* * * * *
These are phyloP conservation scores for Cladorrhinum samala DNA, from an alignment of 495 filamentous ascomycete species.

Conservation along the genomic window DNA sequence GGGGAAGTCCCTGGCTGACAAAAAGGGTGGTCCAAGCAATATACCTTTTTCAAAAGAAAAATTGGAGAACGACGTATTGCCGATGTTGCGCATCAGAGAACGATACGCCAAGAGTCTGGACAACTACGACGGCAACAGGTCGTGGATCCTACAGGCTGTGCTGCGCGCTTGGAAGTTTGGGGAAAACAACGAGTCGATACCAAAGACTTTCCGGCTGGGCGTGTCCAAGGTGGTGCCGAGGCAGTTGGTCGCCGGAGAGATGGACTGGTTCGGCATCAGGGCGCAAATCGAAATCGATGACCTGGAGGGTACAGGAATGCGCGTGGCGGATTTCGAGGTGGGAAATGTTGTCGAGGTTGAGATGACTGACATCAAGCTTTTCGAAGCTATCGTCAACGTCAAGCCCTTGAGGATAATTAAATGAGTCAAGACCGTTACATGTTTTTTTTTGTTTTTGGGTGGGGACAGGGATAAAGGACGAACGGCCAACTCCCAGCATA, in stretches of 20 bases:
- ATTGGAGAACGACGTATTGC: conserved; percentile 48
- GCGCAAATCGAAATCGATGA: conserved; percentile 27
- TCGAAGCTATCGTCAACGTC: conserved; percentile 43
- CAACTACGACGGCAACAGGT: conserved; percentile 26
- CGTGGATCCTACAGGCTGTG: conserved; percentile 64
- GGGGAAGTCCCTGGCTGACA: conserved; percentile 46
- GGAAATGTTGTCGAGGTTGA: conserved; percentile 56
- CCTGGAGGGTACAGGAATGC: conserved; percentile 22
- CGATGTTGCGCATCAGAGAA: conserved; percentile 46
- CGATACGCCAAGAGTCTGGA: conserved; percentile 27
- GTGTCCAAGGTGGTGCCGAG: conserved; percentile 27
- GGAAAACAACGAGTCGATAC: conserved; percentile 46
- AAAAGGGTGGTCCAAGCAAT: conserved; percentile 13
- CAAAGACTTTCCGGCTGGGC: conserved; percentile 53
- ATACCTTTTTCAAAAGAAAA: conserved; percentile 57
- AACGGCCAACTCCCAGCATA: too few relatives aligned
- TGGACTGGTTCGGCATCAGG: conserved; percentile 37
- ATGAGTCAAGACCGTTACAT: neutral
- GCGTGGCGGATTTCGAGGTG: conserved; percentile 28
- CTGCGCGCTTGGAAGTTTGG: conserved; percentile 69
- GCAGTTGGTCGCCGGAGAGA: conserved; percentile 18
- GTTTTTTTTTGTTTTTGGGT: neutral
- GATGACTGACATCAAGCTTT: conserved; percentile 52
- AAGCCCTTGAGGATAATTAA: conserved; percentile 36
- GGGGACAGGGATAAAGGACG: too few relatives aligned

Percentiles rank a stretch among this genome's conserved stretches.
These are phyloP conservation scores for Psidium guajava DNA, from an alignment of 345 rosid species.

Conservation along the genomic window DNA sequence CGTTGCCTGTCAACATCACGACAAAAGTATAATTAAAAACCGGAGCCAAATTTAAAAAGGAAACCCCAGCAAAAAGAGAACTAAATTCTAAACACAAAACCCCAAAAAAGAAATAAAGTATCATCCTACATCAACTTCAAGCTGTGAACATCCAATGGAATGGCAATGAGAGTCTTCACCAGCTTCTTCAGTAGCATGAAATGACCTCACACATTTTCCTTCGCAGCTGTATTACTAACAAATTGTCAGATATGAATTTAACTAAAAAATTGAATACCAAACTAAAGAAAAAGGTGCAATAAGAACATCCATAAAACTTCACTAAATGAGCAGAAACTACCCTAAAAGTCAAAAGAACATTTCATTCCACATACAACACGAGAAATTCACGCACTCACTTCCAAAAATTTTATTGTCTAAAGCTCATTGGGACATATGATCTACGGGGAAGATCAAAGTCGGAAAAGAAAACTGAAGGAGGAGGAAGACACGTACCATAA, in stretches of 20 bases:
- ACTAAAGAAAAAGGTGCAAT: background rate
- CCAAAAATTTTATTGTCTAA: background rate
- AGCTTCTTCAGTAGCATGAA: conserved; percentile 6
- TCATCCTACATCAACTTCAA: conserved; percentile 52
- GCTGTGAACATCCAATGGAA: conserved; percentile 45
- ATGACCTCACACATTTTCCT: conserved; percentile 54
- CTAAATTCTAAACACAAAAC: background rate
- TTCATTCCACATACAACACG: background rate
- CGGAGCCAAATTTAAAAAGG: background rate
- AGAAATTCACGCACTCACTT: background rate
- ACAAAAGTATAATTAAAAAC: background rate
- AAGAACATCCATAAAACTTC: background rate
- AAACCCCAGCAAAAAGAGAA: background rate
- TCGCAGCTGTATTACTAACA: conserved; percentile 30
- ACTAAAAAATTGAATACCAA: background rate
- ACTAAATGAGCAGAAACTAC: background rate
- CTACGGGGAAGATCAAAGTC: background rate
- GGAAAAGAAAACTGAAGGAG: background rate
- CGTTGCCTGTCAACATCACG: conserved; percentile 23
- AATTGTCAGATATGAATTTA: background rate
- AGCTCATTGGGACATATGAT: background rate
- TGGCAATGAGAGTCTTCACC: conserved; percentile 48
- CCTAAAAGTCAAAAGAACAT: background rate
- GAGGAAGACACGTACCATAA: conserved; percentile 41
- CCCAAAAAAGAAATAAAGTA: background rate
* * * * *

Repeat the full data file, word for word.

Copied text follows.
These are phyloP conservation scores for Cladorrhinum samala DNA, from an alignment of 495 filamentous ascomycete species.

Conservation along the genomic window DNA sequence GGGGAAGTCCCTGGCTGACAAAAAGGGTGGTCCAAGCAATATACCTTTTTCAAAAGAAAAATTGGAGAACGACGTATTGCCGATGTTGCGCATCAGAGAACGATACGCCAAGAGTCTGGACAACTACGACGGCAACAGGTCGTGGATCCTACAGGCTGTGCTGCGCGCTTGGAAGTTTGGGGAAAACAACGAGTCGATACCAAAGACTTTCCGGCTGGGCGTGTCCAAGGTGGTGCCGAGGCAGTTGGTCGCCGGAGAGATGGACTGGTTCGGCATCAGGGCGCAAATCGAAATCGATGACCTGGAGGGTACAGGAATGCGCGTGGCGGATTTCGAGGTGGGAAATGTTGTCGAGGTTGAGATGACTGACATCAAGCTTTTCGAAGCTATCGTCAACGTCAAGCCCTTGAGGATAATTAAATGAGTCAAGACCGTTACATGTTTTTTTTTGTTTTTGGGTGGGGACAGGGATAAAGGACGAACGGCCAACTCCCAGCATA, in stretches of 20 bases:
- ATTGGAGAACGACGTATTGC: conserved; percentile 48
- GCGCAAATCGAAATCGATGA: conserved; percentile 27
- TCGAAGCTATCGTCAACGTC: conserved; percentile 43
- CAACTACGACGGCAACAGGT: conserved; percentile 26
- CGTGGATCCTACAGGCTGTG: conserved; percentile 64
- GGGGAAGTCCCTGGCTGACA: conserved; percentile 46
- GGAAATGTTGTCGAGGTTGA: conserved; percentile 56
- CCTGGAGGGTACAGGAATGC: conserved; percentile 22
- CGATGTTGCGCATCAGAGAA: conserved; percentile 46
- CGATACGCCAAGAGTCTGGA: conserved; percentile 27
- GTGTCCAAGGTGGTGCCGAG: conserved; percentile 27
- GGAAAACAACGAGTCGATAC: conserved; percentile 46
- AAAAGGGTGGTCCAAGCAAT: conserved; percentile 13
- CAAAGACTTTCCGGCTGGGC: conserved; percentile 53
- ATACCTTTTTCAAAAGAAAA: conserved; percentile 57
- AACGGCCAACTCCCAGCATA: too few relatives aligned
- TGGACTGGTTCGGCATCAGG: conserved; percentile 37
- ATGAGTCAAGACCGTTACAT: neutral
- GCGTGGCGGATTTCGAGGTG: conserved; percentile 28
- CTGCGCGCTTGGAAGTTTGG: conserved; percentile 69
- GCAGTTGGTCGCCGGAGAGA: conserved; percentile 18
- GTTTTTTTTTGTTTTTGGGT: neutral
- GATGACTGACATCAAGCTTT: conserved; percentile 52
- AAGCCCTTGAGGATAATTAA: conserved; percentile 36
- GGGGACAGGGATAAAGGACG: too few relatives aligned

Percentiles rank a stretch among this genome's conserved stretches.
These are phyloP conservation scores for Psidium guajava DNA, from an alignment of 345 rosid species.

Conservation along the genomic window DNA sequence CGTTGCCTGTCAACATCACGACAAAAGTATAATTAAAAACCGGAGCCAAATTTAAAAAGGAAACCCCAGCAAAAAGAGAACTAAATTCTAAACACAAAACCCCAAAAAAGAAATAAAGTATCATCCTACATCAACTTCAAGCTGTGAACATCCAATGGAATGGCAATGAGAGTCTTCACCAGCTTCTTCAGTAGCATGAAATGACCTCACACATTTTCCTTCGCAGCTGTATTACTAACAAATTGTCAGATATGAATTTAACTAAAAAATTGAATACCAAACTAAAGAAAAAGGTGCAATAAGAACATCCATAAAACTTCACTAAATGAGCAGAAACTACCCTAAAAGTCAAAAGAACATTTCATTCCACATACAACACGAGAAATTCACGCACTCACTTCCAAAAATTTTATTGTCTAAAGCTCATTGGGACATATGATCTACGGGGAAGATCAAAGTCGGAAAAGAAAACTGAAGGAGGAGGAAGACACGTACCATAA, in stretches of 20 bases:
- ACTAAAGAAAAAGGTGCAAT: background rate
- CCAAAAATTTTATTGTCTAA: background rate
- AGCTTCTTCAGTAGCATGAA: conserved; percentile 6
- TCATCCTACATCAACTTCAA: conserved; percentile 52
- GCTGTGAACATCCAATGGAA: conserved; percentile 45
- ATGACCTCACACATTTTCCT: conserved; percentile 54
- CTAAATTCTAAACACAAAAC: background rate
- TTCATTCCACATACAACACG: background rate
- CGGAGCCAAATTTAAAAAGG: background rate
- AGAAATTCACGCACTCACTT: background rate
- ACAAAAGTATAATTAAAAAC: background rate
- AAGAACATCCATAAAACTTC: background rate
- AAACCCCAGCAAAAAGAGAA: background rate
- TCGCAGCTGTATTACTAACA: conserved; percentile 30
- ACTAAAAAATTGAATACCAA: background rate
- ACTAAATGAGCAGAAACTAC: background rate
- CTACGGGGAAGATCAAAGTC: background rate
- GGAAAAGAAAACTGAAGGAG: background rate
- CGTTGCCTGTCAACATCACG: conserved; percentile 23
- AATTGTCAGATATGAATTTA: background rate
- AGCTCATTGGGACATATGAT: background rate
- TGGCAATGAGAGTCTTCACC: conserved; percentile 48
- CCTAAAAGTCAAAAGAACAT: background rate
- GAGGAAGACACGTACCATAA: conserved; percentile 41
- CCCAAAAAAGAAATAAAGTA: background rate